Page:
02 SES 13 C, Adult Education and Inclusion
The proposed symposium will focus the role of adult education (AE) as a means to facilitate active citizenship for the inclusion of vulnerable young adults. The symposium is drawing on the Horizon 2020 project, entitled ‘Adult Education as a Means to Active Participatory Citizenship’ (EduMAP). This international initiative that involves the partnership and cooperation of six European countries, and one non-EU partner (Turkey), endeavours to advance understanding and further develop both the current and future impact of adult education on learning for active participatory citizenship in Europe.
The role of adult education and lifelong learning (LLL), including informal learning, VET and second chance education, has been increasingly recognised, by both practitioners and policy-makers, as a means to engage and re-engage young adults and facilitate their life chances and social inclusion thus contributing to an active citizenship within their social contexts. The symposium aims to consider both the project’s developments and the wider social issues related to the topic of this international initiative that involves the partnership and cooperation of six European countries, and one non-EU partner (Turkey). The research question this project seeks to answer is: What policies and practices are needed in the field of adult education to include young adults at risk of social exclusion in active participatory citizenship in Europe? The EduMAP project endeavours to compile an inventory of the adult education policies and practices in EU Member States, specifically focusing on the extent to which these policies facilitate and promote the social inclusion of young adults, who are at risk of social exclusion. The research findings are being linked back to the educational practices by developing an IDSS (Intelligent Development Support System) for the use of policymakers, educational authorities and other relevant stakeholders. The IDSS will cover broad information on adult education and targeted information related to vulnerable groups.
The research findings indicate that different types of AE have become important tools for engagement and (re-)integration of young adults into society such as basic skills and remedy programmes, second-chance education, retraining, Vocational programme (VET) and Informal learning. The project draws on rich sources of research literature, that bring attention to the issues of social exclusion, adult education and participatory citizenship (McCollum, 2011; Sigel & Hoskins, 1981; Evans and Niemeyer, 2004).Drawing on the theories of Lifelong Learning which emphasise the significance of human capabilities as well social and political participation (Evans, 2009) rather than merely economic development, the project further employs the concept of active citizenship (AC) to provide a better understanding of social inclusion and participation. In this project AC is seen as related to social, political or economic dimensions of participation and engagement, facilitated thorough a range of programmes including VET oriented programs, informal learning and basic skills courses. In this context, engaging vulnerable young people through adult education has been strongly related to addressing the specific needs and requirements that would facilitate their participation in the social, economic and civic/political life in their country contexts.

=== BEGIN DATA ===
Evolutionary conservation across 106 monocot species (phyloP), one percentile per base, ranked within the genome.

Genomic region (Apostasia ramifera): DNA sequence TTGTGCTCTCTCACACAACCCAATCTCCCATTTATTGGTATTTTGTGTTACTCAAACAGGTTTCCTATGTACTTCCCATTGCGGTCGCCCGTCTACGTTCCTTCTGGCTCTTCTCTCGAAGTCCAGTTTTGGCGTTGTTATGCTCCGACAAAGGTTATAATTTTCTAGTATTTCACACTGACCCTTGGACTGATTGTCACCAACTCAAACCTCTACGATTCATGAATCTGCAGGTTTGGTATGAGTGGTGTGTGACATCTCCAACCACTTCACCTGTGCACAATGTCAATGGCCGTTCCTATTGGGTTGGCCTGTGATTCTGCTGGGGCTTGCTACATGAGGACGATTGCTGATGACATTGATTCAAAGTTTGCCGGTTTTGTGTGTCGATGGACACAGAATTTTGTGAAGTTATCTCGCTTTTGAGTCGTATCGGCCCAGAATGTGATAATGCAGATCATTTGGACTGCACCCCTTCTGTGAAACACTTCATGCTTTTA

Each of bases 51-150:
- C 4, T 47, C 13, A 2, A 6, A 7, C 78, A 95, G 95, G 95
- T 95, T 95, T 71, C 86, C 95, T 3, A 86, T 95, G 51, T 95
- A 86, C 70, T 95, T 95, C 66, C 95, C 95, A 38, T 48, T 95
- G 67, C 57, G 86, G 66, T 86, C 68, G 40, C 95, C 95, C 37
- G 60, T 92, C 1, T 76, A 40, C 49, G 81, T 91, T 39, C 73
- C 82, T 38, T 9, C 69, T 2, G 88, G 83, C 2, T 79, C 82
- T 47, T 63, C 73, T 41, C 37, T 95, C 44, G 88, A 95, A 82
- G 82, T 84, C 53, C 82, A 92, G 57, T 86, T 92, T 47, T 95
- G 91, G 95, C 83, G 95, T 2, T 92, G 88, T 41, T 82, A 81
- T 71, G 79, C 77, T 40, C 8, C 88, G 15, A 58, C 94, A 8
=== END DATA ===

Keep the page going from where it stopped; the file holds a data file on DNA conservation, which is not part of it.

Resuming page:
The project methodology exercised through dedicated work packages, involves both theoretical and empirical research, including advancing understanding of state-of-the-art of adult education and social inclusion across EU countries and undertaking case studies of the experiences of vulnerable young adults and examples of best practice. The symposium will discuss emerging findings from both the desk research and empirical research and will present examples from several European countries, including England, Ireland, Scotland, the Netherlands and Scandinavian countries, considering both divergences and convergences in lifelong learning and adult education across Europe and beyond.
Holford et al. (2008) Patterns of Lifelong Learning: Policies and Practice in an Expanding Europe, Vienna: Lit Verlag. Holford J and Mleczko A. (2013) Lifelong learning: national policies from the European perspective. In: Saar et al. (eds). (2013) Lifelong Learning in Europe: National Patterns and Challenges. Cheltenham: Edward Elgar Publishing Ltd; 25–45. Evans, K. (2009). Learning, Work and Social Responsibility. Dordrecht: Springer.Evans, 2011 Evans, K and Niemeyer, B (eds). (2004) Reconnection Countering Social Exclusion through Situated Learning. Place: Springer McCollum, David (2011) ‘An acceptance that it’s just your lot, I suppose’: reflections on turbulent transitions between work and welfare. People, Place & Policy Online 5/3, 149-160. DOI: 10.3351/ppp.0005.0003.0003 Sigel, R., & Hoskins, M. (1981). The political involvement of adolescents. New Brunswick, NJ: Rutgers University Press.
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